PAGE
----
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Characterising different types of tremor using combined EMG and kinematic registration in a paradigm based on initiation and inhibition of wrist movement.

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  • Biology
  • Medicine

Abstract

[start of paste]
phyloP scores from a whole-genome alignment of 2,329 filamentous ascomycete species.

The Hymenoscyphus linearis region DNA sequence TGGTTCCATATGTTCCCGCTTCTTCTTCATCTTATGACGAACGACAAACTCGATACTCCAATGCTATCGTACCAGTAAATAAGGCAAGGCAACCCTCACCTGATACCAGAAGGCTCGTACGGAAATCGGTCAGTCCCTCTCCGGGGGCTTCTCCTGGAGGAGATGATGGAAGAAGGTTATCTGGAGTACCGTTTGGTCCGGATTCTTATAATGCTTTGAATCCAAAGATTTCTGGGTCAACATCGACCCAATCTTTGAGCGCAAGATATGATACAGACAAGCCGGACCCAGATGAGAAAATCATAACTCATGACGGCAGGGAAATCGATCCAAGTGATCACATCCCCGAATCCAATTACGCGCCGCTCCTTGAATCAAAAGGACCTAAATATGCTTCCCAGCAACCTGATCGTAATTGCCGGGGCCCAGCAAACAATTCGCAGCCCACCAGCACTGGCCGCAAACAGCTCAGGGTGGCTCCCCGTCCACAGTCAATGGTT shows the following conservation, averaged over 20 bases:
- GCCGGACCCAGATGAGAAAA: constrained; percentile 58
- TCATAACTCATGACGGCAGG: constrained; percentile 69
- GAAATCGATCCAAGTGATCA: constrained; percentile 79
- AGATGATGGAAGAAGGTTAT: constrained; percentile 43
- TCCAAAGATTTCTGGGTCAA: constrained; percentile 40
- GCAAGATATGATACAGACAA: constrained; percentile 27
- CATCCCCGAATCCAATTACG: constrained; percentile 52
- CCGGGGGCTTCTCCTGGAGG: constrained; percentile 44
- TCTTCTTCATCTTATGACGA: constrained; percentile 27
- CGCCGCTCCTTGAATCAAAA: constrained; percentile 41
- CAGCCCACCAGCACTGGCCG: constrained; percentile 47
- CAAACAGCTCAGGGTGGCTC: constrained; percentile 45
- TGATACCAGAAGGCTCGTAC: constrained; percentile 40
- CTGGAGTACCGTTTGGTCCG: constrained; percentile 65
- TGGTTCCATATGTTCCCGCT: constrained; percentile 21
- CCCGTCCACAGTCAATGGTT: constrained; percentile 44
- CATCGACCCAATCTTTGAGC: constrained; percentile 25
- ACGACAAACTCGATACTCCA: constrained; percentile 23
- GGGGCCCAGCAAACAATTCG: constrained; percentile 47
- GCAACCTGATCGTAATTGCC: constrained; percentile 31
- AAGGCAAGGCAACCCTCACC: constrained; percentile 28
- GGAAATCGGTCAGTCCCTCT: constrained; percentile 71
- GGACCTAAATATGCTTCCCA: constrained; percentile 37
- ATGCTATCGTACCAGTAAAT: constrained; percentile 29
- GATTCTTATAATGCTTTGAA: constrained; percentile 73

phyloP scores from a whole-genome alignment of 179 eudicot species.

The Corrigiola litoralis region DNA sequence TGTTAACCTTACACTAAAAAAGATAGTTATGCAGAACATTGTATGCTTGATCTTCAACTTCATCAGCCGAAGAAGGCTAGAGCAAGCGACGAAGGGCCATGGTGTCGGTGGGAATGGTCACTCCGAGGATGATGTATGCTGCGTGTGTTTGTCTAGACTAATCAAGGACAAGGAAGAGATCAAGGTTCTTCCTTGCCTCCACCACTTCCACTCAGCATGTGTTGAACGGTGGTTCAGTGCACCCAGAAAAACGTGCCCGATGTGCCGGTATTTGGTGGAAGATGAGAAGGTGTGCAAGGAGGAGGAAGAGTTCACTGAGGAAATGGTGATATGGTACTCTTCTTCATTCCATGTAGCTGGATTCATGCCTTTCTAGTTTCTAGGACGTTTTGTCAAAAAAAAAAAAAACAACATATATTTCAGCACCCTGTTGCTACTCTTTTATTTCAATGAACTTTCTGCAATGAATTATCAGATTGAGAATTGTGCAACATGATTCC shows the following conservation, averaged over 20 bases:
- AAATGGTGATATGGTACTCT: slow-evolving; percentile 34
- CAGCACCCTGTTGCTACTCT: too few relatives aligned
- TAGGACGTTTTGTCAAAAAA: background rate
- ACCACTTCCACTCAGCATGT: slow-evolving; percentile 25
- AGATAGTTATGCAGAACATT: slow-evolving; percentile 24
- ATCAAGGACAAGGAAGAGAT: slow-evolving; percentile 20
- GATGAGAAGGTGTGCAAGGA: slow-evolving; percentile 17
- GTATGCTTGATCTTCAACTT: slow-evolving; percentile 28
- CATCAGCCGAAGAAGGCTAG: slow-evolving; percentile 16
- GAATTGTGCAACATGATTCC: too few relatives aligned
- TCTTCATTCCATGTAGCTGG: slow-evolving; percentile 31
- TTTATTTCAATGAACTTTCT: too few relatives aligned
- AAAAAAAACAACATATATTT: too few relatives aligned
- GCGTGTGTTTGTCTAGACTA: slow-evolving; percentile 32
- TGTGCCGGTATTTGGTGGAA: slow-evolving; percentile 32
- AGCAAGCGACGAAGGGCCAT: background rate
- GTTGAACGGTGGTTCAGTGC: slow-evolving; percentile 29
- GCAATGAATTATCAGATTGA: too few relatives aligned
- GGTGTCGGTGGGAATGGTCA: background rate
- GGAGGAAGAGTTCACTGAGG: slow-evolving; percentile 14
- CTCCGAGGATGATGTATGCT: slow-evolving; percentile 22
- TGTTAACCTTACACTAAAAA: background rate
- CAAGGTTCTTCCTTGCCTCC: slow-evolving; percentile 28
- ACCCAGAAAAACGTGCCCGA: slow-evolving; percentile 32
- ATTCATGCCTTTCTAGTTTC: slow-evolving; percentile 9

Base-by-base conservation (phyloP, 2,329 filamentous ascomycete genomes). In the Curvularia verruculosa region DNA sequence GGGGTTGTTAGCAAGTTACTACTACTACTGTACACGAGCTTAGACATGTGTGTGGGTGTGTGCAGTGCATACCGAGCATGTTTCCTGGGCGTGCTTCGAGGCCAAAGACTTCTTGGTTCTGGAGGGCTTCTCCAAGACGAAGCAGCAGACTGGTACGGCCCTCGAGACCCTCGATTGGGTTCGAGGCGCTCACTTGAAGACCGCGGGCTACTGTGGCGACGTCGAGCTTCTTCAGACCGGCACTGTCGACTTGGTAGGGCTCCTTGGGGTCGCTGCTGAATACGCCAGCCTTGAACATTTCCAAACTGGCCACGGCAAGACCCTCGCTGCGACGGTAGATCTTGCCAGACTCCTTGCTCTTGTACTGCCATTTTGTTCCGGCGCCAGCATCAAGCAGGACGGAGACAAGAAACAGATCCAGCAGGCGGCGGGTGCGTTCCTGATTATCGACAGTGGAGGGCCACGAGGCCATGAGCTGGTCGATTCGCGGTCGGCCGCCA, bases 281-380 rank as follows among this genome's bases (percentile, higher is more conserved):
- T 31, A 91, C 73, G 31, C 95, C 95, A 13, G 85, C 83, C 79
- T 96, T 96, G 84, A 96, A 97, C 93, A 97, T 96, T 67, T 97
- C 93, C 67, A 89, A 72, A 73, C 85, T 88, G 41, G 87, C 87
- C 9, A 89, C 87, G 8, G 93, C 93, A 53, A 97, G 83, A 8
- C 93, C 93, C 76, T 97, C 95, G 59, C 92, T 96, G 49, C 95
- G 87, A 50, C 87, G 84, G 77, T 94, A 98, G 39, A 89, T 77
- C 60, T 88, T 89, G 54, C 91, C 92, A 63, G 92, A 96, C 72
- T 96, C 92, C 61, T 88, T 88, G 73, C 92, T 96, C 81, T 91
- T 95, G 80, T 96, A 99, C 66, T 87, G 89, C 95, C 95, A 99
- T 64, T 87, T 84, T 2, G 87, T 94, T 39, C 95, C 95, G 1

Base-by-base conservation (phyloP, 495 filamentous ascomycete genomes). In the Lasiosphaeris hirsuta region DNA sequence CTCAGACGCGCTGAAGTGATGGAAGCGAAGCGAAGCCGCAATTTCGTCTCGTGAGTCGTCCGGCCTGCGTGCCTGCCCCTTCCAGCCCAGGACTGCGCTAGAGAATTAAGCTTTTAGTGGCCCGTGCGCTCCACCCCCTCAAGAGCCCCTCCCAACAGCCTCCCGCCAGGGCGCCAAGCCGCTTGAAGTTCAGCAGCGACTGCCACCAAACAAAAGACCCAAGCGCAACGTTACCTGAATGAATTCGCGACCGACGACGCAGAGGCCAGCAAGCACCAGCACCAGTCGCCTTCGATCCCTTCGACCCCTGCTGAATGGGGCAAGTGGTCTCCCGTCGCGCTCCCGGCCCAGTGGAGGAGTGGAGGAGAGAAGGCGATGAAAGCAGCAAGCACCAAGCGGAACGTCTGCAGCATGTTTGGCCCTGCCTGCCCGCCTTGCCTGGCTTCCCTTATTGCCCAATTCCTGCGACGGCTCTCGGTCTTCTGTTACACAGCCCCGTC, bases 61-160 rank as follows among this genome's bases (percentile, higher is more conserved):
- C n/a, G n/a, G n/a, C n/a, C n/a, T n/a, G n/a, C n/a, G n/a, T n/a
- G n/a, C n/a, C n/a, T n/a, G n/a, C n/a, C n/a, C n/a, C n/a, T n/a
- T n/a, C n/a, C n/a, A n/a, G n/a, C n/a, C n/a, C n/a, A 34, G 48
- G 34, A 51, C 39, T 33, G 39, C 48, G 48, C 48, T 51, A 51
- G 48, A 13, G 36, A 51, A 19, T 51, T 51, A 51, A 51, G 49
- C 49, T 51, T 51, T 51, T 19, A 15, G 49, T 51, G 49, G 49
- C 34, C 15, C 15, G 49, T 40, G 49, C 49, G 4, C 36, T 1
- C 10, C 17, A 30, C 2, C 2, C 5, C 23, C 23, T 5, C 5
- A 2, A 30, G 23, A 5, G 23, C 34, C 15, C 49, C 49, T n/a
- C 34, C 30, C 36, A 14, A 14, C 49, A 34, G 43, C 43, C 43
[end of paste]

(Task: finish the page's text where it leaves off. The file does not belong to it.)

Making a quick and correct distinction between different types of tremor can be a challenge. Because of the overlap in tremor frequency and activation patterns, making an accurate diagnosis can prove to be very hard, but is important because of the different treatment strategies provided for separate types of tremor. To assess whether combined kinematic and EMG registration can help characterise different types of tremor, our explorative pilot study consisted of a set of movement tasks which all depend on muscle agonist and antagonist activation patterns in the lower arm. This paradigm was previously used to establish difference in motor output between Parkinson patients and healthy controls, but was not used in tremor-dominant Parkinson patients, or any other kind of tremor research before. To assess movement initiation, a ballistic movement task was included, characterised by the abrupt initiation of movement and the absence of intentional stops due to the limits of wrist excursion. A circle movement task was used as a means to study smooth movement, evaluating the effectiveness of elaborate agonist and antagonist cooperation. A four-stop movement task consisting of stepwise interrupted movements was added to investigate alternating movement initiation and inhibition. During testing, both kinematics, by means of angular displacement, and muscular activity were recorded. For the statistical analysis, mixed ANOVA’s, t-tests, Mann Whitney U tests and Wilcoxon signed rank tests were used. Twenty-four patients were examined using this paradigm, five of which suffered from Parkinson’s disease, seven from functional tremor, five from enhanced physiological tremor, three from essential tremor and three from Holmes tremor. Results for the ballistic and four-stop movement revealed worse performance the groups of participants with essential or Holmes tremor. Participants with Holmes tremor also performed significantly worse on the circle task, regarding kinematic aspects. We conclude that combined kinematic and EMG registration can be useful in characterising different types of tremor, though kinematic registration proved to be of greater significance. Future research is needed, to affirm kinematic parameters in a larger study population, eventually leading to faster and more accurate diagnosis of tremor.

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